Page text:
After updating your Linux system, you have to install the software-properties-common bundle that contains the set of different repositories used to install different software via the Ubuntu 20.04 shell. To install this, you need to try out this installation command with the apt-get keyword.
After the installation of necessary packages and modules for further installation, we will be moving towards the installation of an “npm” package manager for Nodejs first. To install it, try out the apt-get installation instruction along with the keyword “npm.” Add your password, if asked at the shell, and continue.
Tap “y” to continue moving forward in the processing upon being asked: “Do you want to continue?”.
Wait until the progress reaches 100 percent on the processing of this query. You can also try out the same command with the keyword “nodejs,” as shown below.
Let’s check out the “npm” version just installed at our end with the version command. So we have been using the keyword “npm” with the “-v” option and got version 6.14.4.
To check if the nodejs has been successfully installed in our system, we need to use the dpkg command with the –get-selections option. It will list down all the mounted packages.
Roll down a little, and you will see “nodejs” in this list.
It’s time to install “MongoDB” at our end with the use of the “npm” package at the shell. So, we have tried the installation command with the keyword “MongoDB” via the “npm” package. Wait until it collects the information and install it fully.
After the installation, it will show the following output, i.e., the installed version of MongoDB. It is also stating that 3 packages might require funding to fully configure them.
You can also try out the “npm” package within the list command along with the keyword “MongoDB” to display the versions of MongoDB installed by the “npm” package. Right now, we have only one version of mongo dB installed on our system, i.e., 4.6.0.
After the successful configurations of npm, nodejs, and mongo dB at the Ubuntu 20.04 Linux system, it’s time to set up the cloud server now. So, you need to open the MongoDB cloud site in your browser and register from the authenticated email. After the successful registration, log in from the cloud MongoDB and create a new cluster. You need to select the location while creating a cluster and label it. For instance, we have named it “test,” as you can see from the “All Clusters” page.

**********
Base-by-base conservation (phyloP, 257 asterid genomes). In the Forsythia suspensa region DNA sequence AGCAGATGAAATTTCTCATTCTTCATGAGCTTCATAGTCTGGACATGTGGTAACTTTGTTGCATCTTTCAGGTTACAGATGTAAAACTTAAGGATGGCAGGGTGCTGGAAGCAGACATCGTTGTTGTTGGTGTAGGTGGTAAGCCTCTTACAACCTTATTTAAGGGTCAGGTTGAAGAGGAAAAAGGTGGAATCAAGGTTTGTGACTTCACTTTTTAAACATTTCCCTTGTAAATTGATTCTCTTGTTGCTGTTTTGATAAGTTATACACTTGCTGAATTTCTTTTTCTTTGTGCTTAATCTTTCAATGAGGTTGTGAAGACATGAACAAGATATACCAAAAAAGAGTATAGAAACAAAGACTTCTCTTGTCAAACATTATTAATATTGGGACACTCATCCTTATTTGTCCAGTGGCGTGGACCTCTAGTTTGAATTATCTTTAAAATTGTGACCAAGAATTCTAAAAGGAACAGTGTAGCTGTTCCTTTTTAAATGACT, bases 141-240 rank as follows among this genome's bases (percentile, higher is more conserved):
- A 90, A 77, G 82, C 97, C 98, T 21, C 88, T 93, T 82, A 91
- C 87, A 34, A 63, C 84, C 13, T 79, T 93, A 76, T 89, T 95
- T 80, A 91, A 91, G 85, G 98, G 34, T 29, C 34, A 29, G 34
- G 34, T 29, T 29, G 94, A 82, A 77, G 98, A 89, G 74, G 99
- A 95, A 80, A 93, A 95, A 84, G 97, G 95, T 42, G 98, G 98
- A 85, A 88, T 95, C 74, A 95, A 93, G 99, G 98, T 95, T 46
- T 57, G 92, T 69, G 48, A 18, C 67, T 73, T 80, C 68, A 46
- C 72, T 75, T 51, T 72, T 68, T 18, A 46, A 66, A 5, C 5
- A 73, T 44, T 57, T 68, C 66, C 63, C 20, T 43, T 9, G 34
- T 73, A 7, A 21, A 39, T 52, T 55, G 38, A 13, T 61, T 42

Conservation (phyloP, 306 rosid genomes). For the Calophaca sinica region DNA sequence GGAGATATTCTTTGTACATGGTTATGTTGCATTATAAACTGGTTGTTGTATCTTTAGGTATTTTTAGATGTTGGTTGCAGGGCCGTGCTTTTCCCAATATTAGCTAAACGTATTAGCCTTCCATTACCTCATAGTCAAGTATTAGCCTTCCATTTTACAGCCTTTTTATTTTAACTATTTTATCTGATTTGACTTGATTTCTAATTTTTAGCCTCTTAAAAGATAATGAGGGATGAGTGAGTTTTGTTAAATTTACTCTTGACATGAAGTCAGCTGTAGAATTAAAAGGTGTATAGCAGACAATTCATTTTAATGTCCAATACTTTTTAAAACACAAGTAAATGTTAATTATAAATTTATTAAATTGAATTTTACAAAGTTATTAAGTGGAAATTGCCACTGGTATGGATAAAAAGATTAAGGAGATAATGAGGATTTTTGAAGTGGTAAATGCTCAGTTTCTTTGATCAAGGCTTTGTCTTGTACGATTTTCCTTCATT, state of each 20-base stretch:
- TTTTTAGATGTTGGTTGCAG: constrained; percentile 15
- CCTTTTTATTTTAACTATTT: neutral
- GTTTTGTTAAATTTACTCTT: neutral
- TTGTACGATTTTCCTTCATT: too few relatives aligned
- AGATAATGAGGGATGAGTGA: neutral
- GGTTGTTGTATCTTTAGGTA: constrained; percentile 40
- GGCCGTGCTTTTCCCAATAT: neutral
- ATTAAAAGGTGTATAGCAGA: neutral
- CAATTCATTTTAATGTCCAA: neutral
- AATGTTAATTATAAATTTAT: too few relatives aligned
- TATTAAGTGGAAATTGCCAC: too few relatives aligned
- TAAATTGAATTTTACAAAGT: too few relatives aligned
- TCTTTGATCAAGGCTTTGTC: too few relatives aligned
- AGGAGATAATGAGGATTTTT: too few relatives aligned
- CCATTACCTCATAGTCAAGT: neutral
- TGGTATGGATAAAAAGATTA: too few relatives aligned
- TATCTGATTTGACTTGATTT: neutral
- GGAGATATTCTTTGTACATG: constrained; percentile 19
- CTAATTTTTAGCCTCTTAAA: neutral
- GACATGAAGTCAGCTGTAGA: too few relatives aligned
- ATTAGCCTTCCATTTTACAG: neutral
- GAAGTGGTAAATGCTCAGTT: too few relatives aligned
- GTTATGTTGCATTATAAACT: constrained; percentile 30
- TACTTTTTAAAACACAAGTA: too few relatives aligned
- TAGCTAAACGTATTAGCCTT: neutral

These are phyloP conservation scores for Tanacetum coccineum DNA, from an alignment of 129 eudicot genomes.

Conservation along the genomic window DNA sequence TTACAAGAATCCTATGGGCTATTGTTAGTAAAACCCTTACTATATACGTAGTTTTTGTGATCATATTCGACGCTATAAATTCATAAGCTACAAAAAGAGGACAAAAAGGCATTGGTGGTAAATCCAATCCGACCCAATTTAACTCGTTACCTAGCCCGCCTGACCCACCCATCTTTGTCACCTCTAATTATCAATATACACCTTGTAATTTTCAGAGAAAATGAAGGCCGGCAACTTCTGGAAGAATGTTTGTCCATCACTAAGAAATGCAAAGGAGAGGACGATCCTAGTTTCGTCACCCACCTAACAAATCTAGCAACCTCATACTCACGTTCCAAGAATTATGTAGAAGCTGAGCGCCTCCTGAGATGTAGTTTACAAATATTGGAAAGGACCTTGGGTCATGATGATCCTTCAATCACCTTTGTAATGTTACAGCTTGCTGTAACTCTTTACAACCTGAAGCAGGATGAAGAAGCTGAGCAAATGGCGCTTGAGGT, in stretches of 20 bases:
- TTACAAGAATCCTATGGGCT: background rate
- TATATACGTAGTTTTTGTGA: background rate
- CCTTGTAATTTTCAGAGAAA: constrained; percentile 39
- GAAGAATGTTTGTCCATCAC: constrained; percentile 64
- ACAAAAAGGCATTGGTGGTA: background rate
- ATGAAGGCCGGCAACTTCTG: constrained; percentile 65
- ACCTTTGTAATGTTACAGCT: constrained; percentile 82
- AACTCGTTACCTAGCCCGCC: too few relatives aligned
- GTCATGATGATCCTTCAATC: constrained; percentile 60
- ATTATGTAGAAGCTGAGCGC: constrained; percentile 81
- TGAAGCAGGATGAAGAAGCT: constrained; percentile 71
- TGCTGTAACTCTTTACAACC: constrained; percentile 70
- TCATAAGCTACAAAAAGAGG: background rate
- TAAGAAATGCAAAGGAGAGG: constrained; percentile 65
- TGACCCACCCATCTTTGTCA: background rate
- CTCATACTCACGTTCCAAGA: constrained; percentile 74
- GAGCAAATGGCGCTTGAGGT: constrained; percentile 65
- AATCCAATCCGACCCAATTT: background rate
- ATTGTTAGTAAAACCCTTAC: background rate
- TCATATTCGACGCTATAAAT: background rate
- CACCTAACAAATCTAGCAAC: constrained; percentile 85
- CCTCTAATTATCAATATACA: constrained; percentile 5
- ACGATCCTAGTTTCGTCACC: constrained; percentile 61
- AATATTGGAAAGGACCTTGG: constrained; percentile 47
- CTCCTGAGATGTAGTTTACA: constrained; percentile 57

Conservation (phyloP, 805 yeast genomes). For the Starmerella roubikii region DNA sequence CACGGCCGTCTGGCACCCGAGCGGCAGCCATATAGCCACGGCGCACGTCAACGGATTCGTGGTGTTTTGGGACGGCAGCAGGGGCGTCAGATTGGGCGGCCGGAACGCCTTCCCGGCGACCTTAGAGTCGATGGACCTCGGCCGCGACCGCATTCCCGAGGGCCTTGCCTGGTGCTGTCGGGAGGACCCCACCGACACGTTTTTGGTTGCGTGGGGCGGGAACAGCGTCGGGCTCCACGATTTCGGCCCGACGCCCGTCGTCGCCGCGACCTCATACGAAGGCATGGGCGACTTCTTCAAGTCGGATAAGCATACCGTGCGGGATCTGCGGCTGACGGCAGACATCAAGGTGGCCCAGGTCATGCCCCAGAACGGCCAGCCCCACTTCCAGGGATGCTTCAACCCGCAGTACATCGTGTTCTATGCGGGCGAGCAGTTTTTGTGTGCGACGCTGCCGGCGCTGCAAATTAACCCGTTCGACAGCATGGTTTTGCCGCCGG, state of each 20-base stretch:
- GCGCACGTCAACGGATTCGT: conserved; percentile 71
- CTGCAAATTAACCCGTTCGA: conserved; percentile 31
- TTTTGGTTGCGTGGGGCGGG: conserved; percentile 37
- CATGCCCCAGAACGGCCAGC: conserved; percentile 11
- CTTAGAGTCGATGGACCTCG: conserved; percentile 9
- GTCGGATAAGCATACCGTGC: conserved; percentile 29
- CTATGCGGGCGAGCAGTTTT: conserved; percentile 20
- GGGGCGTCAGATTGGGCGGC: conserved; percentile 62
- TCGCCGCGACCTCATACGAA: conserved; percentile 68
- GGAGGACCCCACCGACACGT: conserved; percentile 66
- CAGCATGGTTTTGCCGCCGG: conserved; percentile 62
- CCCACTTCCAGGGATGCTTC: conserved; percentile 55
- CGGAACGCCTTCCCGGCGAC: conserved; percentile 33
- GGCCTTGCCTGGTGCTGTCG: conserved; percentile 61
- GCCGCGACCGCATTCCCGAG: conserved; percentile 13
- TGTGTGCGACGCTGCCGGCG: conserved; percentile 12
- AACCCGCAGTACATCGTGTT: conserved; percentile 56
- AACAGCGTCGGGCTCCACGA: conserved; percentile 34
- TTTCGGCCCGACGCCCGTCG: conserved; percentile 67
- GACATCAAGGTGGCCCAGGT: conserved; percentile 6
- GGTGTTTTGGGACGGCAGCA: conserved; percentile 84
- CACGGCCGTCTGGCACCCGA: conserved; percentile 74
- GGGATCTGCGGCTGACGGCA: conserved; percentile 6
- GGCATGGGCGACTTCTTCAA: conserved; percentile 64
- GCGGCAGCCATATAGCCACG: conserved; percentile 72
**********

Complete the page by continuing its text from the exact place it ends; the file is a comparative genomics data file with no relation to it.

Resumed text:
Tap on the cluster name “test” to see its data and servers. You have to make a new user and its password for this cluster “test.” To connect the Linux machine with the cloud server, you need to add the IP address of your Linux machine to the Database Access panel and save it. We have created a user name with “saeed” and given it a new password. You need to create a new database in the cloud as well.
We have created a database “test” and added a new collection “Data” within it. Within the “Data” collection, we have added a single record for columns “id” and “title.” The shown-below output is all about your test server. Tap on the “connect” button shown on your below screen to connect this cloud server with the Linux system via Nodejs. You will be provided with 3 different ways to connect your cloud server with the local database, i.e., via terminal shell, via the application, and others. Copy the URL provided to connect a local database with the cloud server. Note that the URL will be different according to the Nodejs versions.
If you have tried the above code for connectivity, run the node.js file at the shell using the “node” command as shown.
You can also use the URL provided for the option of connecting through the MongoDB shell, as shown.
This tutorial briefly illustrates using the Nodejs to find the MongoDB cloud server data at the local server. You need to create an account on a cloud server, generate a new database and its collection, and add a username, password, and Ip address. After that, you need to use the URL provided at your cloud on the MongoDB shell or Nodejs file to connect. The database collection data will be displayed at the shell, i.e., added in the cloud database and shown on the local MongoDB shell.